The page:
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What is Globish?

Globish is a term invented by a French business man, Jean-Paul Nerriere. It has gained academic respectability, with a leading linguist, Robert McCrum, devoting a book to it.

What does it mean?
Globish is the form English used as a lingua franca or common language between those using English as second or other language - known to linguists and language teachers as L2s.  An Italian designer might communicate with his Japanese client in Globish.

So that's English with an accent, then? And lots of mistakes?

Not necessarily. Many speakers of other languages use a more grammatically 'correct' form of English than those who speak native speakers (L1s).

Do L2s sometimes speak better English then L1s?
One big advantage L1s generally have is a wider range of vocabulary. Steven Pinker has estimated that the average high school student has learned 60,000 words - far more than a second language learner (L2s) can usually acquire. Communication between L2s typically has a narrower, more formal vocabulary.

Surely native speakers still have an advantage over those who have learned a language through study?
The key one is shared cultural references: to television shows, consumer products, school experience etc. L1s often have more common points of reference - though those educated outside the English speaking world may also miss out in this respect.

Why is Globish useful in business?
Globish puts greater emphasis on clarity of expression, especially when conducting business or discussing technical or legal matters. The counter argument would be that this limits flexibility of expression.

Globish is not a very pretty word though, is it? 
Monsieur Nerriere is unconcerned if a word is 'ugly'. He prioritises function and meaning, aiming for the linguistic equivalent of a budget airline. Globish aspires to accessibility rather than aesthetic beauty.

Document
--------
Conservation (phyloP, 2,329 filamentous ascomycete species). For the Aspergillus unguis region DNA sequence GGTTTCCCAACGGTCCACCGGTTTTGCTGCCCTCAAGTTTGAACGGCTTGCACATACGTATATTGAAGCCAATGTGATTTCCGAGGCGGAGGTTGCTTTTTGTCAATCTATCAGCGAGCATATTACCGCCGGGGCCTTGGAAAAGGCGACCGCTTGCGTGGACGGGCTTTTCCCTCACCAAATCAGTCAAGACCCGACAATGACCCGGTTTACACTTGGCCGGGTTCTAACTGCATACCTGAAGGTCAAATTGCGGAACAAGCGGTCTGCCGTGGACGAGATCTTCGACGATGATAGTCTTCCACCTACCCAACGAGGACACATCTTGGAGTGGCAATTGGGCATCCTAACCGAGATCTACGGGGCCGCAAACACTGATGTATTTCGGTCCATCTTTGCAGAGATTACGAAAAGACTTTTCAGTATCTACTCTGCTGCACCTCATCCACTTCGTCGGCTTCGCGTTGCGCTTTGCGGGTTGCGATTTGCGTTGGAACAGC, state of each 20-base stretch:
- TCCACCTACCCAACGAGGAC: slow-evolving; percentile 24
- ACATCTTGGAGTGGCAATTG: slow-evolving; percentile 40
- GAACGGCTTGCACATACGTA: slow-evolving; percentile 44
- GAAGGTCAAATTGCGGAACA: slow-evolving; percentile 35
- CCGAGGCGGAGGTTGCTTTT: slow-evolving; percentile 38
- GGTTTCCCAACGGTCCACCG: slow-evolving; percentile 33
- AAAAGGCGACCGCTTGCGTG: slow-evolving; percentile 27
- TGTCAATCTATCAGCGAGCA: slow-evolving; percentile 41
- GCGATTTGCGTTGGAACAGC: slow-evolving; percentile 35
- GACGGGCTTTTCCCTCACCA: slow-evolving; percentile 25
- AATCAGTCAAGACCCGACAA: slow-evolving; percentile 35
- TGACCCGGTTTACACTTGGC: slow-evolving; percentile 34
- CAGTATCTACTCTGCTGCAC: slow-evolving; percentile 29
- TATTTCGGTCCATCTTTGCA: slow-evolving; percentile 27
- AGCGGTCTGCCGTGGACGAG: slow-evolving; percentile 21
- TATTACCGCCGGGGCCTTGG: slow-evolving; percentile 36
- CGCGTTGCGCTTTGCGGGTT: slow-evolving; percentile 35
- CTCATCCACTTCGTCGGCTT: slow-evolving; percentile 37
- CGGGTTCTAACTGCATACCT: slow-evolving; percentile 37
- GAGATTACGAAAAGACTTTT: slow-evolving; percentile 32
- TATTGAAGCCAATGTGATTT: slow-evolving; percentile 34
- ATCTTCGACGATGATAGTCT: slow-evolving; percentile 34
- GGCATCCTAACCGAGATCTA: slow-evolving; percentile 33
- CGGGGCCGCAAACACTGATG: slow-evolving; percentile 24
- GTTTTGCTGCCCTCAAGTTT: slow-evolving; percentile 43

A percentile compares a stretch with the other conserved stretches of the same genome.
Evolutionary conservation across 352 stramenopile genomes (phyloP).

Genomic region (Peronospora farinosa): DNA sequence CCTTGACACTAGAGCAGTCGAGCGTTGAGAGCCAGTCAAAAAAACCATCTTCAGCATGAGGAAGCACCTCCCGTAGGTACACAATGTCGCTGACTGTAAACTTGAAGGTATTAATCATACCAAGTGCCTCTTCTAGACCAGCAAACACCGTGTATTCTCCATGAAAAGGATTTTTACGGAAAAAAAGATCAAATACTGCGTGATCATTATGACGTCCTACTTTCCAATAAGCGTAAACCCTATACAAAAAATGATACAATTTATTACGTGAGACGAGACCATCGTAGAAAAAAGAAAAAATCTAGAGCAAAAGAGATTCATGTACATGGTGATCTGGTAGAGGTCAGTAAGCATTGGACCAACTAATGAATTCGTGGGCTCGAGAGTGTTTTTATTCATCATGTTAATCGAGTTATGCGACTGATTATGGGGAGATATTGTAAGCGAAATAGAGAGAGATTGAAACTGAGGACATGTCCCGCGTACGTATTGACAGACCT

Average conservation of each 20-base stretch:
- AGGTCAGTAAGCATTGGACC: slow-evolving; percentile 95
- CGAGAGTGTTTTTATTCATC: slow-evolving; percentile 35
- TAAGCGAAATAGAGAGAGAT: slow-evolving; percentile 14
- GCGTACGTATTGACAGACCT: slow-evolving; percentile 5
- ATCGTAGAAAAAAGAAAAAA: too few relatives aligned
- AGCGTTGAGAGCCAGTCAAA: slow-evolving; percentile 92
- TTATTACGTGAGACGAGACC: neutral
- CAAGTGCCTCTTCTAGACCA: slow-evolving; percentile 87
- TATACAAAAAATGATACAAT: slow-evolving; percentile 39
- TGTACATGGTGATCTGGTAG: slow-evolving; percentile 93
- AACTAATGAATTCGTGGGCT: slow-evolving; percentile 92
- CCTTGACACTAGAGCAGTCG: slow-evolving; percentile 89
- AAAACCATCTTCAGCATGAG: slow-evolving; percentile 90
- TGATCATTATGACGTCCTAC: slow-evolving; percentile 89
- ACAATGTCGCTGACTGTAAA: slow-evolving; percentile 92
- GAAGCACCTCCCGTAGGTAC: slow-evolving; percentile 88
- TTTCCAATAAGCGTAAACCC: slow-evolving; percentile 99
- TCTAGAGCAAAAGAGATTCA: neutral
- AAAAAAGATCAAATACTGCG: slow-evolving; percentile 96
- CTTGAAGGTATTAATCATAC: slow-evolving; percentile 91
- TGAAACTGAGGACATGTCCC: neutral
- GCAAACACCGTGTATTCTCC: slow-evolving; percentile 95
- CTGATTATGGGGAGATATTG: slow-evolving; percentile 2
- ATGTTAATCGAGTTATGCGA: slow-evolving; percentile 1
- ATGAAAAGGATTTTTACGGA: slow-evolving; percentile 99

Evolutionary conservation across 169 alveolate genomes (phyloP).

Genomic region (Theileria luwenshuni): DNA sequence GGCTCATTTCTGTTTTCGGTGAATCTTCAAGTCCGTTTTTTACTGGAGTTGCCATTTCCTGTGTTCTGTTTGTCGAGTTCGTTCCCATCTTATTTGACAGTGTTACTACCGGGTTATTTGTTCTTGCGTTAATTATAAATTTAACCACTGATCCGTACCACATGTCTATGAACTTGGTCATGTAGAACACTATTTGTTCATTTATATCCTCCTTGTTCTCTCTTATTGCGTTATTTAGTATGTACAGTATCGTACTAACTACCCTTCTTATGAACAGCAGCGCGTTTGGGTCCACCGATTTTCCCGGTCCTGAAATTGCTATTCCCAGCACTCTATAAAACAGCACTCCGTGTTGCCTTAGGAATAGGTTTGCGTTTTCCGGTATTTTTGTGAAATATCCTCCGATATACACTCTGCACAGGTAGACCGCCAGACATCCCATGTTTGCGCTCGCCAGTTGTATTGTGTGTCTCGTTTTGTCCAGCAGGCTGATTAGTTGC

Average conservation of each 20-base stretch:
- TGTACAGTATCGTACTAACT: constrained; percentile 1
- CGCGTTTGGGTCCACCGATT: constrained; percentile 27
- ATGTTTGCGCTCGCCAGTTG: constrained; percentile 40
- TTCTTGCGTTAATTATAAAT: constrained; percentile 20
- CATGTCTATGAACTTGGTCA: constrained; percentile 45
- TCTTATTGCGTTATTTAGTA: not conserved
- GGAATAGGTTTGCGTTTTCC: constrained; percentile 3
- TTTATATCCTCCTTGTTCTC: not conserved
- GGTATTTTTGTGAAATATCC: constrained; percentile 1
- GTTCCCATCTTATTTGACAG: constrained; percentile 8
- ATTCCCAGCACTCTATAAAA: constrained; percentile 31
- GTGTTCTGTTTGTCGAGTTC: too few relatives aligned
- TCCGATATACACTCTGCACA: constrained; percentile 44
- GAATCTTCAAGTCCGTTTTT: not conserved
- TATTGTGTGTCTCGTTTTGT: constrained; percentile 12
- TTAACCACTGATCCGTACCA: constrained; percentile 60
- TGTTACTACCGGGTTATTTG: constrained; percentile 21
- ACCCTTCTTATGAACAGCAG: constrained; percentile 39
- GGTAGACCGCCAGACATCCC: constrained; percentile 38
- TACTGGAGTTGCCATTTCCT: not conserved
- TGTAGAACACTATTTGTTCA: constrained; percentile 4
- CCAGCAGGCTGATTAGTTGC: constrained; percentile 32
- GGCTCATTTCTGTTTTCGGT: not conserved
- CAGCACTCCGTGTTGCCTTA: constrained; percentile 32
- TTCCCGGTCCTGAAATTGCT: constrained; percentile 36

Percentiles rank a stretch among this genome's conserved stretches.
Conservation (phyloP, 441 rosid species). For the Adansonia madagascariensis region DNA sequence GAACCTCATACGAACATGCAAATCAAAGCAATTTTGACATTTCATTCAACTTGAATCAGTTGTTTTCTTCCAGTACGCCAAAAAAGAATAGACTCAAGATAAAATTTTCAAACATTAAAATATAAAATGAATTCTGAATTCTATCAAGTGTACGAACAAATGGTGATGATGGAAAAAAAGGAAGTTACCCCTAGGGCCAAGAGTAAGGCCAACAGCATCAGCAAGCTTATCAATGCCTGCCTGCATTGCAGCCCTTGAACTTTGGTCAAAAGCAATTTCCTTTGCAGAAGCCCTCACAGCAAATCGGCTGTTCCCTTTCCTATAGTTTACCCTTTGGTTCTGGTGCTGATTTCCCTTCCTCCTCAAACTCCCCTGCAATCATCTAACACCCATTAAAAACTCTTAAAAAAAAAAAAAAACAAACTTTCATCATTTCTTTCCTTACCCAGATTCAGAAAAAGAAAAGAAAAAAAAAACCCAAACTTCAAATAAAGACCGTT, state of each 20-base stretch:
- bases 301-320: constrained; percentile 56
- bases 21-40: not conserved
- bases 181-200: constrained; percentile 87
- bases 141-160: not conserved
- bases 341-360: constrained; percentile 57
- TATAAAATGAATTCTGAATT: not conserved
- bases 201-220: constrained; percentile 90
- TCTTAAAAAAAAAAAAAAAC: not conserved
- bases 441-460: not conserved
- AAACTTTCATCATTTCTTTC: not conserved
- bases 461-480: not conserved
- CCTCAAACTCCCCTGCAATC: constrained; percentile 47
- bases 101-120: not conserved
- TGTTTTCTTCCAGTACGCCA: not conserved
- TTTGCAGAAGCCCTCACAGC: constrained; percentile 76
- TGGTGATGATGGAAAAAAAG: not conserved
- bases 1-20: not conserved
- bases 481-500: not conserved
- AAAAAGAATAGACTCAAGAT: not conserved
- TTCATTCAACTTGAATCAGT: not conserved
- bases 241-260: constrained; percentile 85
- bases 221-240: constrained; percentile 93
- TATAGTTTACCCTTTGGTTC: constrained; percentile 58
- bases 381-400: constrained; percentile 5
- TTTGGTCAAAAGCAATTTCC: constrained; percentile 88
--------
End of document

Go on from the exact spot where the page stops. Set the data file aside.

But isn't most English still spoken between L1s?
In his survey for the British Council English NextDavid Graddol concluded that the majority of conversations in English across the world no longer involve someone speaking their first language.
International tourism is growing {around 763 million international travellers in 2004} but the proportion of encounters involving a native English speaker is declining. Nearly 75% of international travel involved visitors from a non-English-speaking country travelling to a non-English-speaking destination. This demonstrates the ... growing role for global English.
Interview with Robert McCrum on Globish here
Video of Jean-Paul Nerriere explaining Globish here:

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  1. Interesting post.

    I'm curious--- what's your two cents on Globish being an English teacher ? Something about Globish seems condescending to me. I tend to use "international english".

    Cheers, Brad

  2. An interesting question. If English is now the international language why does the British Government now employ Esperanto translators ?


    Also check out


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